The fight between the former king of Spain Juan Carlos and his ex-lover goes before the judges of appeal | world news
The former king of Spain has launched an appeal bid after losing a High Court fight with an ex-lover who accused him of spying on and harassing her.
Corinna zu Sayn-Wittgenstein-Sayn, a Danish businesswoman, has filed a lawsuit against Juan Carlos, who abdicated in 2014, seeking damages for personal injury.
Carlos, 84, denies wrongdoing and disputes the allegations made against him.
Lawyers representing the former monarch argued that he was ‘entitled to immunity from the jurisdiction of the English courts as a prominent member of the Spanish royal family’.
But a High Court judge disagreed.
Judge Nicklin ruled earlier this year that the claim could go ahead in England.
In July, two Court of Appeal judges allowed Juan Carlos to challenge some of Judge Nicklin’s findings.
Three appeal judges, Lady Justice King, Lady Justice Simler and Lord Justice Popplewell, are due to consider detailed arguments at a hearing at the London Court of Appeal.
Lawyers representing Ms zu Sayn-Wittgenstein-Sayn argued that the former king’s offer to appeal should be rejected.
The judges heard how Juan Carlos reigned from 1975 until his abdication in June 2014 and the succession of his son King Felipe VI.
They have been told Ms zu Sayn-Wittgenstein-Sayn, who lives in England and has a home in Shropshire, wants an ‘injunction and damages’ stemming from an ‘ongoing and continuing campaign of harassment’ against her, “begun” by the former king from 2012, following the “breakdown of an intimate romantic relationship” and his “refusal to let (the former king) use a financial sum irrevocably offered to him, or to return other gifts”.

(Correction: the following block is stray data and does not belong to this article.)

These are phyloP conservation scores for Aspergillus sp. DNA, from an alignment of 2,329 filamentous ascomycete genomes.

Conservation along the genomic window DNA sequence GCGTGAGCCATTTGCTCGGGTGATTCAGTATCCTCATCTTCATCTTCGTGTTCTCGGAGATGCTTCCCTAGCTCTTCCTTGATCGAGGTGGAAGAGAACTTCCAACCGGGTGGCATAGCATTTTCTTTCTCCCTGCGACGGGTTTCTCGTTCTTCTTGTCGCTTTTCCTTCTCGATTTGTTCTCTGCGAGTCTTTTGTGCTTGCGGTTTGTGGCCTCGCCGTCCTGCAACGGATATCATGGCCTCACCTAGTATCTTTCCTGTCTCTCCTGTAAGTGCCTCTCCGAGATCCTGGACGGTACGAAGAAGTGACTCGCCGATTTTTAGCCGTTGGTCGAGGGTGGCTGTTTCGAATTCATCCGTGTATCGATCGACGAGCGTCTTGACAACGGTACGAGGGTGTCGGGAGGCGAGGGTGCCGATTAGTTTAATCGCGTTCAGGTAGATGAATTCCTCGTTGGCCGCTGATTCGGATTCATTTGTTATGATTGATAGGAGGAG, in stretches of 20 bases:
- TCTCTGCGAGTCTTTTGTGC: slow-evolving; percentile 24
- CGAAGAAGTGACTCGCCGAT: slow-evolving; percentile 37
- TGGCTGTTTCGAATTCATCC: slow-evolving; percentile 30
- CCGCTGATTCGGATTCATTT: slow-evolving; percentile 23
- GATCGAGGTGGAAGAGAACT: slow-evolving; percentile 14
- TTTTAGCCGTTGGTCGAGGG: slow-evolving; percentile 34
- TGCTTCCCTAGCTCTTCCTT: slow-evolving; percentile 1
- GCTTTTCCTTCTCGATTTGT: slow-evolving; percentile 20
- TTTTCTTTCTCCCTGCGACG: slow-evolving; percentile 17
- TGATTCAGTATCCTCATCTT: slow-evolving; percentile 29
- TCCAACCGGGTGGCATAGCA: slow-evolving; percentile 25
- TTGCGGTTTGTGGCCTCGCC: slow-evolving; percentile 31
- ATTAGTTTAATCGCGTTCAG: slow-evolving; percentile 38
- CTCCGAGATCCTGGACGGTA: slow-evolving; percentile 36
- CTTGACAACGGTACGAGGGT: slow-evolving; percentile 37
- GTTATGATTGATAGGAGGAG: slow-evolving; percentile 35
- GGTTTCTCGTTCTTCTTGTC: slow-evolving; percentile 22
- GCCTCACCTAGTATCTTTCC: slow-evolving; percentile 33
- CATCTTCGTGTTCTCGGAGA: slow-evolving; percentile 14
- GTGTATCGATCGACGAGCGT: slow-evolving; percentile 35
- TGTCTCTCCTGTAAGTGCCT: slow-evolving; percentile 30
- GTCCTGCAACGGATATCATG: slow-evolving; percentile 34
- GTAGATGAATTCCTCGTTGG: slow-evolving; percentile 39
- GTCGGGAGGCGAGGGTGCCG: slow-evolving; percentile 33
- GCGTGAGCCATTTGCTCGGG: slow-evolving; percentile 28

Lawyers representing her alleged to judges that the conduct “includes (the former king) or his agents smearing her and her affairs in the media, following her, entering her home in Shropshire and bugging her homes and businesses. electronic appliances”.
Judge Nicklin rejected the argument that, despite his abdication, Carlos remained a “sovereign” and was entitled to personal immunity under the 1978 State Immunity Act.
He had also declared that Carlos was not a member of the current king’s household within the meaning of this act.
Judge Nicklin said the former king’s position under the Spanish constitution was ‘entirely ceremonial’ and guaranteed him ‘no continuing role’.